National Starch has certainly not been standing still in the international arena. It acquired adhesives manufacturer Beta Chemical in Australia and New Zealand last year and is completing a joint venture with Imperial Polychemicals Ltd. in South Korea, with a hot melt for disposables plant slated to start-up in mid-1991. The new plant will primarily serve the Korean market; National Starch already has a joint venture with Kanebo in Japan and a plant in Thailand serving the Pacific Rim. Domestically, National Starch completed a new adhesives manufacturing facility in Hazleton, PA to serve the mid-Atlantic and New England areas. "We have an emphasis on local supply and service," Mr. Draskovics said. "It is nice to be global, but the local touch is driving our business.

It's Too Hot To Stop

With all of the new product activity in the worldwide disposables business, it is no surprise that there is a significant amount of corresponding new product development among that industry's suppliers. Among the more interesting developments of the past six to nine months:

* Spraymation recently introduced an interesting new product in a related field. Its new fluid flow through monitor, developed at a customer's request to monitor the dispension of perfumes into feminine hygiene products, measures actual amount dispensed in each application down to micrograms.

* Mercer has learned to cope with the expansions of computer equipment suppliers into the materials control field by developing specific configurations for customer applications utilizing the best of these outside technologies. "Commercially there are a lot of PLCs that the bigger converters are incorporating into their production processes, newer machines that will interface with the PLCs. This takes a lot of the electronic controls out of our hands," Mr. Mercer said. Mercer, for its part, has developed a multi-functional microprocessor that it plans to introduce in the fourth quarter of this year.

* As the self-described "new kid on the block" in the hot melt equipment area, May Coating is focusing on the smaller hot melt processing units. These smaller, five gallon size units for dispensing hot melts have been developed to fill the need for lab and pilot size production and testing lines. Another new product is a laminator that allows companies to do their own laminating without the expense of a complete line. "Many customers need some lamination done but they don't want to or need to do their own coating," Ms. Peterson said. "They are buying pre-coated stock and then doing their own laminating."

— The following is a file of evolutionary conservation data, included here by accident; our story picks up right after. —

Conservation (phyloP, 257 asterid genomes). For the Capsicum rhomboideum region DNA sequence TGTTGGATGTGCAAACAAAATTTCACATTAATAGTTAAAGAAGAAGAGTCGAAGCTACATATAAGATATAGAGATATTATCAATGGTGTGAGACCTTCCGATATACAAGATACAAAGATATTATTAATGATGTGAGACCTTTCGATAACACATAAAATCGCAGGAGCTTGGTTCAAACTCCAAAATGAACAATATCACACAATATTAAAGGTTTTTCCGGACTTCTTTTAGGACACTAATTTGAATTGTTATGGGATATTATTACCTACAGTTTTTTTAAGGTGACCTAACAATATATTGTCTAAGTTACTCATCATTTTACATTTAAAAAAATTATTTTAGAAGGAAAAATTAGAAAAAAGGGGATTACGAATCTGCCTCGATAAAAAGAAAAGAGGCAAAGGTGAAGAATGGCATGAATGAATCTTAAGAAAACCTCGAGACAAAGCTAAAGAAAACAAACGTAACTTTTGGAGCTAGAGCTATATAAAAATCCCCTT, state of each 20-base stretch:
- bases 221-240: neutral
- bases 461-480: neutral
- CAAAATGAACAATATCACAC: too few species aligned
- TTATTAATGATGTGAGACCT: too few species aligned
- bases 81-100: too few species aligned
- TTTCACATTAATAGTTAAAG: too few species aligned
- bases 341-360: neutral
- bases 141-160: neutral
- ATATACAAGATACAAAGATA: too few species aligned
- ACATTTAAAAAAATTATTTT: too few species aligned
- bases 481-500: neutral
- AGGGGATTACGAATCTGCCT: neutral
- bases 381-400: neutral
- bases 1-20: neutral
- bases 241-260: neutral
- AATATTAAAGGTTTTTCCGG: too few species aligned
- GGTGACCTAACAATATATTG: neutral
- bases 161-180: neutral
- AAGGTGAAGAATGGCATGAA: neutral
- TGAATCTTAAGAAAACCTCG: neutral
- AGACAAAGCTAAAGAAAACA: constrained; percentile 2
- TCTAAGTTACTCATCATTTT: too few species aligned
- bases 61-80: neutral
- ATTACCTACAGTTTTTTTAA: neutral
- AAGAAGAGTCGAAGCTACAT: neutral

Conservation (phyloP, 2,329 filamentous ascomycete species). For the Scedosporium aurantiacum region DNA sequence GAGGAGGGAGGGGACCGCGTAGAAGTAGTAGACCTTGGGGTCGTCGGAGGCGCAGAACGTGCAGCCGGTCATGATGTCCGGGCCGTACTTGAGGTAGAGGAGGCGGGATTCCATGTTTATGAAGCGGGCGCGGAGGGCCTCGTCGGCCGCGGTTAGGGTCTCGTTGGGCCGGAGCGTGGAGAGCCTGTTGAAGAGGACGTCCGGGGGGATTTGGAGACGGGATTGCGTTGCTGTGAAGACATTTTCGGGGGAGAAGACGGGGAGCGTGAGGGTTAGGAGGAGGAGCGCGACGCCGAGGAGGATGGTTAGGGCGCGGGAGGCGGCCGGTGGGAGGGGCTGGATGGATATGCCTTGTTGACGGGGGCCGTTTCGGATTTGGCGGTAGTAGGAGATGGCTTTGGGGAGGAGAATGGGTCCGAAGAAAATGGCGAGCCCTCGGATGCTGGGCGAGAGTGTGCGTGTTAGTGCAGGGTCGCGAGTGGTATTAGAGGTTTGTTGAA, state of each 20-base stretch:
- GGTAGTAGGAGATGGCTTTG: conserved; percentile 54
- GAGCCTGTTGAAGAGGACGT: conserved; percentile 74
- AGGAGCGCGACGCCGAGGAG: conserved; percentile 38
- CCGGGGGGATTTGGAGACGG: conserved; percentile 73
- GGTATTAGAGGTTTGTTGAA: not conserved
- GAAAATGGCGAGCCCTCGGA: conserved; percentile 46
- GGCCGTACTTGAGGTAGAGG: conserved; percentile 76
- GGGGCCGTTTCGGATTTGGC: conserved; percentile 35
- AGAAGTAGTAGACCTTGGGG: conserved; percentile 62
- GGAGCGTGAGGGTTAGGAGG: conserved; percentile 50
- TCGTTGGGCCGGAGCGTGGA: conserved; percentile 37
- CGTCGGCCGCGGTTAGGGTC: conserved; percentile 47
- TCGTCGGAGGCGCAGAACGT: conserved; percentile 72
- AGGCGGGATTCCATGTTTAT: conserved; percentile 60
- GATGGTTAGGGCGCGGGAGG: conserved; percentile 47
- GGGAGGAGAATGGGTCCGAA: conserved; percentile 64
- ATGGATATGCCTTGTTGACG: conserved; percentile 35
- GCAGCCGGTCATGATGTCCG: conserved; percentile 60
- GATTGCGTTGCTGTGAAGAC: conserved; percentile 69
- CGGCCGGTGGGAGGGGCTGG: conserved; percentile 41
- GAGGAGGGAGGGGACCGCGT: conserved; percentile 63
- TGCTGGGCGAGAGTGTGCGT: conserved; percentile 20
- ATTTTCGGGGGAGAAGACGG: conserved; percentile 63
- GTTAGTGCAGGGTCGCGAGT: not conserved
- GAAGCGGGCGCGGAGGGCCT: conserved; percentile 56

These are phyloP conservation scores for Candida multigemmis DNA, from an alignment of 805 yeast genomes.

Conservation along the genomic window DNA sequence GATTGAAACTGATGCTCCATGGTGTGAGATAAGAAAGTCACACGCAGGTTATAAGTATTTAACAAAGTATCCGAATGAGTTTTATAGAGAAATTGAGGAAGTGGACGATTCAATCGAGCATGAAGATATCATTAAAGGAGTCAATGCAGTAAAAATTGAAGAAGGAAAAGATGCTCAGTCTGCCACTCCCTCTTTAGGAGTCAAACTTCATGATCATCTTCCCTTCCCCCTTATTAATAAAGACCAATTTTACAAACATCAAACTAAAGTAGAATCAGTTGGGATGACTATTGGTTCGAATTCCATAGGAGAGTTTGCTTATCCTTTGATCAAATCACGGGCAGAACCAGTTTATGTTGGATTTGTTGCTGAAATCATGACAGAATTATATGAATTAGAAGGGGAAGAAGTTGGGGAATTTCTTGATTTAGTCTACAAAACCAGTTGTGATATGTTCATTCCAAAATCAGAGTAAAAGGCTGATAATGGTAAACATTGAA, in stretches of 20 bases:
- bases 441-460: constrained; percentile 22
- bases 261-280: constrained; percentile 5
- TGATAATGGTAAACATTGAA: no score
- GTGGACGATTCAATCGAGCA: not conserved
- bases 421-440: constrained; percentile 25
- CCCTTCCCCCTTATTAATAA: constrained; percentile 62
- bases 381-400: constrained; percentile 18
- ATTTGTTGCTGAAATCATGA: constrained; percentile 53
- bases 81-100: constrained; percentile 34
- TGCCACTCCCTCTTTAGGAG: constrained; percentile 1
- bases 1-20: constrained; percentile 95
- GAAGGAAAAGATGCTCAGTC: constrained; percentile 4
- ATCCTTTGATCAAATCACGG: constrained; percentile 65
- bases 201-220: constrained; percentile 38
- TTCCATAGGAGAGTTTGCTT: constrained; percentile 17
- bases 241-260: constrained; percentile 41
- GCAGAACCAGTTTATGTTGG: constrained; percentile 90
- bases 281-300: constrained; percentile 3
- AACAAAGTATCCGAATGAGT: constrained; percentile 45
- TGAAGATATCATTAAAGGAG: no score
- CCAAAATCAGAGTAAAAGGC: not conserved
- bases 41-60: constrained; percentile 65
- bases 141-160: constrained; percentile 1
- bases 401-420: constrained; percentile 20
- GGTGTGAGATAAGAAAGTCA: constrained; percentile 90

* As usual, things have been very busy at Oliver Products, where new product developments seem to be the rule rather than the exception. Among the recent developments: autoclavable hot melts for application to Tyvek for medical devices; a version of that adhesive that will seal to polypropylene, a demand also made by the medical industry that wants to use polypropylene because of its higher heat resistance; higher heat resistant adhesives for desiccant packaging; and adhesives for sealing to microporous membranes, adhesives that are able to actually control the porosity of the Gore-tex type products.

Oliver is also putting in a new 44 inch wide hot melt coater, which it expects to be up and running by mid-year. The machine is capable of one or two side coatings of hot melt in one pass and is able to laminate two or three webs together. The machine is capable of handling webs from one to 20 mils thick.

* In the hot melt business for 16 years, Roto-Therm is making its presence known through the development of gravure liquid printing of adhesives at high temperatures, a technology that has enabled some manufacturers to avoid sintering of powders and pastes. "We can put the exact amount of adhesive in any pattern you want," Mr. Dustin said. The equipment can run at speeds up to 100 yards a minute; its advantages rest in its high production rates and repetitive qualities.

* IGI reports that its hot melt wetness indicator is now in three adult incontinence products, all in Europe, and the adult field appears to be the direction in which these wetness indicators are headed.

IGI is currently testing a multi-purpose diaper adhesive. It claims to have overcome the compromises inherent in a multi-purpose product. "The performance characteristics of each individually work against themselves by nature," the company's Mr. Blackwood said. "Everybody is working on a multi-purpose, but there is a learning curve involved."

* Also working on multi-purpose adhesives is H.B. Fuller, whose multi-purpose product for elastic attachment and construction adhesives and for bonding the foam in the waistband has already been introduced to the trade. Fuller is receiving two patents for this multi-purpose adhesive which, according to Mr. Modak, overcomes the past trade-offs between performance and convenience. Fuller is also receiving a patent on a wetness indicator hot melt product.

* Last year National Starch received a patent for a low viscosity, high performance adhesive designed to perform as well as the more traditional high viscosity adhesives; it allows application of adhesives at lower temperatures. Also being promoted is a patentedprocess called "Cycloflex" that can be utilized in both liquid and hot melt applications. It addresses the need for adhesives that are dispersible and repulpable and it will focus on environmental compatibility and friendliness.
COPYRIGHT 1991 Rodman Publications, Inc.
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Copyright 1991 Gale, Cengage Learning. All rights reserved.

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Title Annotation:includes related article; growth of hot melt adhesives use in the nonwoven industry
Author:Jacobsen, Michael
Publication:Nonwovens Industry
Date:Jun 1, 1991
Words:2798
Previous Article:The history of diaper elastic.
Next Article:The new kid in town.